The program committee co-chairs, Joy Kasson, David Leverenz, and Bruce Tucker, thank the committee members who worked together to make the conference a success: Jonathan Holloway, Isabelle Lehuu, Katherine Manthorne, Linda Maram, Carol Miller, James Miller, Jose Muñoz, Irene de Sousa Santos, Rinaldo Walcott, and Priscilla Walton.  ASA president Mary Kelley provided the vision for the program and also worked tirelessly with us in the trenches.  We are grateful to John Stephens and the ASA office staff, especially Cathy Eisenhower, convention coordinator, who supported us through the whole process of program preparation and made the conference itself flow smoothly.  Thanks also go to the Local Arrangements Committee: Isabelle Lehuu, Robert Martin, Nicola Nixon, and Gwendolen Owens, who did so much to help us enjoy the city of Montréal.

The call for papers announced our intention to make this conference as inclusive as possible, avoiding an intellectual or theoretical monoculture and reaching out both to traditional fields and approaches and to newer, previously under-represented areas.  The theme “Crossing Borders/Crossing Centuries” indicated our desire to “celebrate the tradition that has always distinguished American Studies scholarship: its willingness to cross disciplinary borders and to venture outside conventional definitions of scholarly practice.”  Such a broad call for papers produced, naturally, a rich collection of submissions, and this program committee also committed itself to working as a group of generalists selecting a varied program, not a set of specialists lobbying for particular fields.  On the whole, our attempt was a success.  We especially set out to attract sessions in areas that have been somewhat neglected recently, including visual arts and visual culture, international perspectives, religious studies, early American fields, and Native American studies.  We also sought to include performances of various kinds, and were delighted with the success of the five performers—Brenda Dixon Gottschild, Hellmut Gottschild, Jerry Longboat, Holly Hughes, and Carmelita Tropicana—and of the excellent reading by Thomas King.  Our own featured sessions included the American Studies Association President’s Forum and the Canadian Association for American Studies President’s Forum as well as a panel on adjunct faculty in the academy and a paper by a visiting Cuban scholar.  Range and breadth characterized the accepted submissions, with sessions on jazz, photography, drama, queer citizenship, abortion politics, mestizo history, the slave trade, Chicano/Latino film, Asian-American literature, racial biology, the Filipino diaspora, and writing for larger audiences.  As always, the individual paper submissions were wide-ranging, and the subcommittee on individual papers did a wonderful job of constructing new sessions from these disparate parts.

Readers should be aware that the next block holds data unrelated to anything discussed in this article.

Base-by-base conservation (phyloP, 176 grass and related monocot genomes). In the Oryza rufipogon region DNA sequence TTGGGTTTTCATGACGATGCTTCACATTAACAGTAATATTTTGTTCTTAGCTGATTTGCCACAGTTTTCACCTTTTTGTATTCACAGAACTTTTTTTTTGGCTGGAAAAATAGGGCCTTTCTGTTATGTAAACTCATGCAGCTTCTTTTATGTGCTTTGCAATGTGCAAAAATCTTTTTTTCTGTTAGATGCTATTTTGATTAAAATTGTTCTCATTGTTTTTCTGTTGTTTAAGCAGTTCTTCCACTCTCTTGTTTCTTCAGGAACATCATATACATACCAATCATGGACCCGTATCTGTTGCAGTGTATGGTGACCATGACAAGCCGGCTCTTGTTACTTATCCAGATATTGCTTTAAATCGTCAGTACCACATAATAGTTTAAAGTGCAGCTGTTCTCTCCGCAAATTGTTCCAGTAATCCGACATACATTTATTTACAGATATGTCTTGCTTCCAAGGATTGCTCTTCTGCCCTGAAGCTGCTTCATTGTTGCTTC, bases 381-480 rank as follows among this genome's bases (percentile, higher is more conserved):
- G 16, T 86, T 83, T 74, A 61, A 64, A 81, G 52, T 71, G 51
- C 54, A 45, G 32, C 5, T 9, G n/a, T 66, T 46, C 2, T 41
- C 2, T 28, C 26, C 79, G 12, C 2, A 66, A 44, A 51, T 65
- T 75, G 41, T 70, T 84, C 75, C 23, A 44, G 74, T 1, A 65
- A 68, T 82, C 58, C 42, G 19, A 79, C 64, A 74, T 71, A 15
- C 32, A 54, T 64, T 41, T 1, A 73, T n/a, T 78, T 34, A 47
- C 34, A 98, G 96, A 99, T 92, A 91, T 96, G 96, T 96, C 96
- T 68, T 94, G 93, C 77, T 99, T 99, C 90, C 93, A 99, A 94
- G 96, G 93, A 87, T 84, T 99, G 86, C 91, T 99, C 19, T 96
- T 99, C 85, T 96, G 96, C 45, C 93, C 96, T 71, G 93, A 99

The hotel’s ability to provide over two hundred session slots meant that we were able to mount a large, diverse program, with approximately 1600 people in attendance. Despite some complications arising from doing business in Canada, the book exhibit was reasonably comprehensive. There were 48 booths rented, including four combined book exhibits, representing about 60 publishers. 

Each program committee encounters problems from which later groups can learn.  In our case, we discovered that our emphasis on performance brought up some thorny questions about compensation for performers.  We charged a nominal admission fee for some performances, while others were free.  Future committees may need to think about how to balance the need to pay for higher-priced performers with the need to keep the sessions open and accessible to all.  Furthermore, we encountered some unanticipated issues about payment for performers, including requests that were beyond the mandate of the Committee’s discretionary fund.  We chose against the extra fees that were requested by potential performers, reasoning that assistance to graduate students, for example, was a more compelling use for our limited funds.  But future program committees who want to include more performance sessions may have to consider other means of raising funds to do so.

The collaboration between the American Studies Association and the Canadian Association for American Studies also presented some unlooked-for issues. The mingling of scholars who do not normally encounter each other’s work provided opportunities for “real life” border crossings at the conference and the potential for new networks.  We learned, however, that managing a collaboration between organizations with different traditions and procedures and of vastly different size and membership raised more problems than we originally envisioned. The Co-Chairs recommend that any future collaborations between the two organizations should be preceded by a carefully worked-out agreement on procedures and expectations.

The meeting ran smoothly, with the usual small number of no-shows, and some stirrings of controversy at various sessions.  We received a few complaints from people whose sessions or papers had not been accepted.  But on the whole, attendees seemed to enjoy the meeting and to appreciate its breadth and scope.  The annual meeting is an important event for the field, especially as it continues to change and evolve.  We recommend that future committees continue to promote a diversity of voices at the conferences, including both older and younger members of the profession, geographical and international variety, as well as the dazzling range of scholarly fields that now align themselves with American Studies.